If Obama was not Obama but an ordinary person going to Cuba on a vacation, there is no doubt in my mind that is what he would have experienced. Yesterday, I listened to interviews with Cuban people on CCTV: a teacher extolled the virtues of socialist education, women’s equality, how Cuban literacy rates exceed those in the U.S. (?) etc.; then there was a restaurant owner proudly displaying the U.S. flag, albeit only in the last few days and inside, he said, he had a portrait of Obama side by Castro on the wall! A local professor of political science was interviewed: “Not since 1928 has there been a presidential visit. Capitalist interventions have prevented it.” Finally, a teacher of English, with a suspiciously perfect native American accent went on to emphasize how much “Americans” have yet to learn from Cuba…
Naturally, what the reporter failed to mention was that all the people interviewed had been either carefully selected and approved by the apparatchiks of the local Politburo or simply indoctrinated socialists afraid for their Party Card and cozy position in “the system.” Yes, it is all about “the system” – not the individual! I recalled the eyes of the haggard old man holding the picture of Ceausescu and a can of beans…
Watching these “interviews,” one can only marvel at complete absence of any criticism! To me, however, it is self-explanatory, although it cannot quite be explained in words: ideology beats reason. Criticism is what makes US better – individually and as a society. Criticism and dialogue is what undermines every totalitarian system at any stage of development, what reveals corruption, discloses deficiencies.
Here, in the United States, we believe in Pragmatism, tempered by meliorism. Pragmatism says that the effects caused by an object define that object. In other words, our concepts are not ideas but effects. Meliorism says that we cannot achieve perfection in anything but this should not detract from our trying constantly to improve. We also believe in work ethics, especially those tied to Protestantism: a healthy individual is the source a healthy society – healthy in the mind and in the body. We cannot achieve greatness by stealing or ravaging.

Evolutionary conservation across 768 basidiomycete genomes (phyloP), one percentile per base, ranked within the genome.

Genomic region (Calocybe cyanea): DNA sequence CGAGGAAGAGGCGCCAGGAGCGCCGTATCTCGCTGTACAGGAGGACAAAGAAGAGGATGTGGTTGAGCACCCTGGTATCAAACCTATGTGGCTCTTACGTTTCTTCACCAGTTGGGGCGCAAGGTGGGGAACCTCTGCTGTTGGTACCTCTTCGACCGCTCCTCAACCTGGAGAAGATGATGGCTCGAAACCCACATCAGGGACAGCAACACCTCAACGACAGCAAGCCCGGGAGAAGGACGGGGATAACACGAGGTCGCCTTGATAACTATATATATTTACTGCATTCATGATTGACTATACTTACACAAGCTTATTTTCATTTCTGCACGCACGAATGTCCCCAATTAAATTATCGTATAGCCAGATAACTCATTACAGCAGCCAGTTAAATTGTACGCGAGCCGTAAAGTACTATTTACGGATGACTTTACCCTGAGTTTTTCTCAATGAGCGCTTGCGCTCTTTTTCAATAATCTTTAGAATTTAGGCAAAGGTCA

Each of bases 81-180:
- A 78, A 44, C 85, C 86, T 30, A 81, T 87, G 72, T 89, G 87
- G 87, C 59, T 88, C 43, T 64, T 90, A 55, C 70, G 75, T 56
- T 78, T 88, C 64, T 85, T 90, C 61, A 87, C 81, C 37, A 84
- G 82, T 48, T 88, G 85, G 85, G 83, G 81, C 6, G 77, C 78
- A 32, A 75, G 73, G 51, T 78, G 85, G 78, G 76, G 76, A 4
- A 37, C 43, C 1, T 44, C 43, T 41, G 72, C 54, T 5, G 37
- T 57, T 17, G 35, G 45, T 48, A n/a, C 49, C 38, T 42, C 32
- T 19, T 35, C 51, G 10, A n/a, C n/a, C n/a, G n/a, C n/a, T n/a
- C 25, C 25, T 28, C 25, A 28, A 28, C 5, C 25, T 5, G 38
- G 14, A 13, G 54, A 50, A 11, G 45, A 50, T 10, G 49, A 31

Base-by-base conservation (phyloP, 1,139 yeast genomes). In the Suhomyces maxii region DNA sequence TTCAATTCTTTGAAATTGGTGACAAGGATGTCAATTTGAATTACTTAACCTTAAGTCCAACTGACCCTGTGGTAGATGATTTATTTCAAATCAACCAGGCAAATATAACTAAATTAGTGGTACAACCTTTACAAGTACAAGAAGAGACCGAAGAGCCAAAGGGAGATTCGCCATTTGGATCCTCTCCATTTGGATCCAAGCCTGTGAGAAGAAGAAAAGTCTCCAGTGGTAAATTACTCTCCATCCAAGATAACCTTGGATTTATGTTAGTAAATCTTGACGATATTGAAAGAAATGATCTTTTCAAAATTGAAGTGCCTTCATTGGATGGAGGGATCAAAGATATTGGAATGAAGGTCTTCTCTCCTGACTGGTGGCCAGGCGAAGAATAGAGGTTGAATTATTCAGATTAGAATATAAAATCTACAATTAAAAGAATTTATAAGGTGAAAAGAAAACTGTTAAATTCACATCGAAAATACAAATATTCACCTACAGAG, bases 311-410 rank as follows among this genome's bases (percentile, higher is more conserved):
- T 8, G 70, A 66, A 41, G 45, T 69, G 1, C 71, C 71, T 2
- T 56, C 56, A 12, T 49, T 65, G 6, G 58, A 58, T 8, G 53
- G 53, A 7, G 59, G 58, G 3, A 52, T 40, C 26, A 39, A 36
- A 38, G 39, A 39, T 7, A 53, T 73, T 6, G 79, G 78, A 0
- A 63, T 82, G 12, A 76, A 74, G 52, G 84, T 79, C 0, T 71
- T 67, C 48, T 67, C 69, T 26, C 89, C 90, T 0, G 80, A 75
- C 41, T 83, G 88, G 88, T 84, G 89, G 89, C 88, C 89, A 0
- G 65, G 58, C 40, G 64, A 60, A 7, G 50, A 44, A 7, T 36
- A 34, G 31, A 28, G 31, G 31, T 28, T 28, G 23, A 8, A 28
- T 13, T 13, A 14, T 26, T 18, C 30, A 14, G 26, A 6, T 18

I grew up in communism – to criticize the system was the most grievous of transgressions. Murderers used to receive less “time” than “political rebels.” We have all heard of the American student sentenced to 15 years of hard labor for allegedly stealing some advertising plaque. Imagine if he had actually smuggled in George Orwell’s Animal Farm or 1984 and wanted to distribute it in some unofficial manner!
Do you recall what the motto of the Colonists was around the time of the Townsend Acts, in particular the Stamp Act and the Tea Act? To remain silent in face of such exploitation was deemed un-American and treasonous! Those who sat at home in silence were “not real Americans” but traitors complicit in the evils of the Crown! No Taxation without Representation meant that “no private property” could be taken “without the consent of the owner!” Paradoxically, this motto was founded on the strict property laws of Great Britain. Imagine someone taking a picture with the portrait of King George and having it published in Ben Franklin’s paper!
“Silence means slavery!” Sam Adams would say. That is what socialists-cum-communists want US to be: silently complicit, slaves to the system, nodding to them with a portrait of Obama or Sanders in one hand and a can of beans in the other, smiling our toothless Obamacare smile at the “hyphenated-American” reporter asking us with a heavy accent how we like it…
Well, we don’t – and we won’t! We are the Land of Doers, not empty-headed “dreamers” and organized disrupters who want to silence US!